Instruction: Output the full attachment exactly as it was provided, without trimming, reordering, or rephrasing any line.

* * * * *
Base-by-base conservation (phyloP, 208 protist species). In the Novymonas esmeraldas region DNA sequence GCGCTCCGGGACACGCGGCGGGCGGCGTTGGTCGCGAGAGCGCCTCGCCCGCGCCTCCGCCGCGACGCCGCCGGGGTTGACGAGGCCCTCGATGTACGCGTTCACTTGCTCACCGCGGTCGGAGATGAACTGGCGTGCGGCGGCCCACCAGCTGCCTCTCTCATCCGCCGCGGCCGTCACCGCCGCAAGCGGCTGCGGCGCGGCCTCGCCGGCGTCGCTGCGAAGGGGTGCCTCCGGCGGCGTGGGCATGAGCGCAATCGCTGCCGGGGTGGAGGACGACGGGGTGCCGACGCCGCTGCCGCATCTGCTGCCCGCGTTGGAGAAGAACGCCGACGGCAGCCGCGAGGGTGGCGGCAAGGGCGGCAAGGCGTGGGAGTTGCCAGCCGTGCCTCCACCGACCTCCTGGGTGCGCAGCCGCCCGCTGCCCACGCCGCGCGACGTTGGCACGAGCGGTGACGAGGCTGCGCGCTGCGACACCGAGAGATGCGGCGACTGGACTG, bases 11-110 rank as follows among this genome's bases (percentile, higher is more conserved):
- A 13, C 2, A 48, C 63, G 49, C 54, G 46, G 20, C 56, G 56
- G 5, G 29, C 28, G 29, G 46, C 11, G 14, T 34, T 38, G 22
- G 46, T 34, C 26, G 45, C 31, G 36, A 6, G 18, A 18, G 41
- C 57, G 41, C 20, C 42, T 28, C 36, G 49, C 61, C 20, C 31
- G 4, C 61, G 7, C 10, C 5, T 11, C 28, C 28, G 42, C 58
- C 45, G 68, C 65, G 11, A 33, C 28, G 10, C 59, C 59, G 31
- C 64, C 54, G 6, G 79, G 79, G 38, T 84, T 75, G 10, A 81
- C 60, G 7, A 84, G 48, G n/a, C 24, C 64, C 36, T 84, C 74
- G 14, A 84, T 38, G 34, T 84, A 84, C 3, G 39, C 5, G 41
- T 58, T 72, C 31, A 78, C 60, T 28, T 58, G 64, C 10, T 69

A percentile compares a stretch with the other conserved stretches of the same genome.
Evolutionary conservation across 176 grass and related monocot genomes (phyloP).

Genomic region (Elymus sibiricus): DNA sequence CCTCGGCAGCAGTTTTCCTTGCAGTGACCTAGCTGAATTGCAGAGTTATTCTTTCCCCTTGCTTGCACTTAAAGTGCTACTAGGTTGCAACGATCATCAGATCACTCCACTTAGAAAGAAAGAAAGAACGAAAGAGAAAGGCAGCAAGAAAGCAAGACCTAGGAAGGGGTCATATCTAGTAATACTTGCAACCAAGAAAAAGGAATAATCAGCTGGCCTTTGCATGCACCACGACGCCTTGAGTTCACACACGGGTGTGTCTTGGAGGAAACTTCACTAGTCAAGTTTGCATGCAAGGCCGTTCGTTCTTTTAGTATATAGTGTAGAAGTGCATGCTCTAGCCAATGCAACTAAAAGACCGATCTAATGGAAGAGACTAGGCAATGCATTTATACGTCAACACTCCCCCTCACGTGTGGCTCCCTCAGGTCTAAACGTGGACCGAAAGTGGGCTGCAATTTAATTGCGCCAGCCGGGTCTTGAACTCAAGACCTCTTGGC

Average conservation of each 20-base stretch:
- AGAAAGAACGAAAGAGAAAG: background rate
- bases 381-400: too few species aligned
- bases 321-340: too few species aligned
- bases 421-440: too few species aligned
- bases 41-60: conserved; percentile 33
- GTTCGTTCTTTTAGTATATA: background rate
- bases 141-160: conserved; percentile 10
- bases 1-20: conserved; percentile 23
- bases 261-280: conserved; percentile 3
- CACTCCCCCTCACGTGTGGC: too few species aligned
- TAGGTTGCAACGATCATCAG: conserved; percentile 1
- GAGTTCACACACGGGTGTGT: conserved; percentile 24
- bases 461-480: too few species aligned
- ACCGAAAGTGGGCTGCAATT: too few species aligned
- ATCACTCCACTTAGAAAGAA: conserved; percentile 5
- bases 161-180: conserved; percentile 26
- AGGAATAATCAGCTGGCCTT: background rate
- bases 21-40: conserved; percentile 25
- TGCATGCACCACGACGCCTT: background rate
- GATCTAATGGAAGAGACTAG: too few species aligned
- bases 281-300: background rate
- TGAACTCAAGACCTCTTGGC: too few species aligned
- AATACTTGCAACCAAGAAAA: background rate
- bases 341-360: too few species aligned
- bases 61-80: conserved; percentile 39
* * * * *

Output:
Base-by-base conservation (phyloP, 208 protist species). In the Novymonas esmeraldas region DNA sequence GCGCTCCGGGACACGCGGCGGGCGGCGTTGGTCGCGAGAGCGCCTCGCCCGCGCCTCCGCCGCGACGCCGCCGGGGTTGACGAGGCCCTCGATGTACGCGTTCACTTGCTCACCGCGGTCGGAGATGAACTGGCGTGCGGCGGCCCACCAGCTGCCTCTCTCATCCGCCGCGGCCGTCACCGCCGCAAGCGGCTGCGGCGCGGCCTCGCCGGCGTCGCTGCGAAGGGGTGCCTCCGGCGGCGTGGGCATGAGCGCAATCGCTGCCGGGGTGGAGGACGACGGGGTGCCGACGCCGCTGCCGCATCTGCTGCCCGCGTTGGAGAAGAACGCCGACGGCAGCCGCGAGGGTGGCGGCAAGGGCGGCAAGGCGTGGGAGTTGCCAGCCGTGCCTCCACCGACCTCCTGGGTGCGCAGCCGCCCGCTGCCCACGCCGCGCGACGTTGGCACGAGCGGTGACGAGGCTGCGCGCTGCGACACCGAGAGATGCGGCGACTGGACTG, bases 11-110 rank as follows among this genome's bases (percentile, higher is more conserved):
- A 13, C 2, A 48, C 63, G 49, C 54, G 46, G 20, C 56, G 56
- G 5, G 29, C 28, G 29, G 46, C 11, G 14, T 34, T 38, G 22
- G 46, T 34, C 26, G 45, C 31, G 36, A 6, G 18, A 18, G 41
- C 57, G 41, C 20, C 42, T 28, C 36, G 49, C 61, C 20, C 31
- G 4, C 61, G 7, C 10, C 5, T 11, C 28, C 28, G 42, C 58
- C 45, G 68, C 65, G 11, A 33, C 28, G 10, C 59, C 59, G 31
- C 64, C 54, G 6, G 79, G 79, G 38, T 84, T 75, G 10, A 81
- C 60, G 7, A 84, G 48, G n/a, C 24, C 64, C 36, T 84, C 74
- G 14, A 84, T 38, G 34, T 84, A 84, C 3, G 39, C 5, G 41
- T 58, T 72, C 31, A 78, C 60, T 28, T 58, G 64, C 10, T 69

A percentile compares a stretch with the other conserved stretches of the same genome.
Evolutionary conservation across 176 grass and related monocot genomes (phyloP).

Genomic region (Elymus sibiricus): DNA sequence CCTCGGCAGCAGTTTTCCTTGCAGTGACCTAGCTGAATTGCAGAGTTATTCTTTCCCCTTGCTTGCACTTAAAGTGCTACTAGGTTGCAACGATCATCAGATCACTCCACTTAGAAAGAAAGAAAGAACGAAAGAGAAAGGCAGCAAGAAAGCAAGACCTAGGAAGGGGTCATATCTAGTAATACTTGCAACCAAGAAAAAGGAATAATCAGCTGGCCTTTGCATGCACCACGACGCCTTGAGTTCACACACGGGTGTGTCTTGGAGGAAACTTCACTAGTCAAGTTTGCATGCAAGGCCGTTCGTTCTTTTAGTATATAGTGTAGAAGTGCATGCTCTAGCCAATGCAACTAAAAGACCGATCTAATGGAAGAGACTAGGCAATGCATTTATACGTCAACACTCCCCCTCACGTGTGGCTCCCTCAGGTCTAAACGTGGACCGAAAGTGGGCTGCAATTTAATTGCGCCAGCCGGGTCTTGAACTCAAGACCTCTTGGC

Average conservation of each 20-base stretch:
- AGAAAGAACGAAAGAGAAAG: background rate
- bases 381-400: too few species aligned
- bases 321-340: too few species aligned
- bases 421-440: too few species aligned
- bases 41-60: conserved; percentile 33
- GTTCGTTCTTTTAGTATATA: background rate
- bases 141-160: conserved; percentile 10
- bases 1-20: conserved; percentile 23
- bases 261-280: conserved; percentile 3
- CACTCCCCCTCACGTGTGGC: too few species aligned
- TAGGTTGCAACGATCATCAG: conserved; percentile 1
- GAGTTCACACACGGGTGTGT: conserved; percentile 24
- bases 461-480: too few species aligned
- ACCGAAAGTGGGCTGCAATT: too few species aligned
- ATCACTCCACTTAGAAAGAA: conserved; percentile 5
- bases 161-180: conserved; percentile 26
- AGGAATAATCAGCTGGCCTT: background rate
- bases 21-40: conserved; percentile 25
- TGCATGCACCACGACGCCTT: background rate
- GATCTAATGGAAGAGACTAG: too few species aligned
- bases 281-300: background rate
- TGAACTCAAGACCTCTTGGC: too few species aligned
- AATACTTGCAACCAAGAAAA: background rate
- bases 341-360: too few species aligned
- bases 61-80: conserved; percentile 39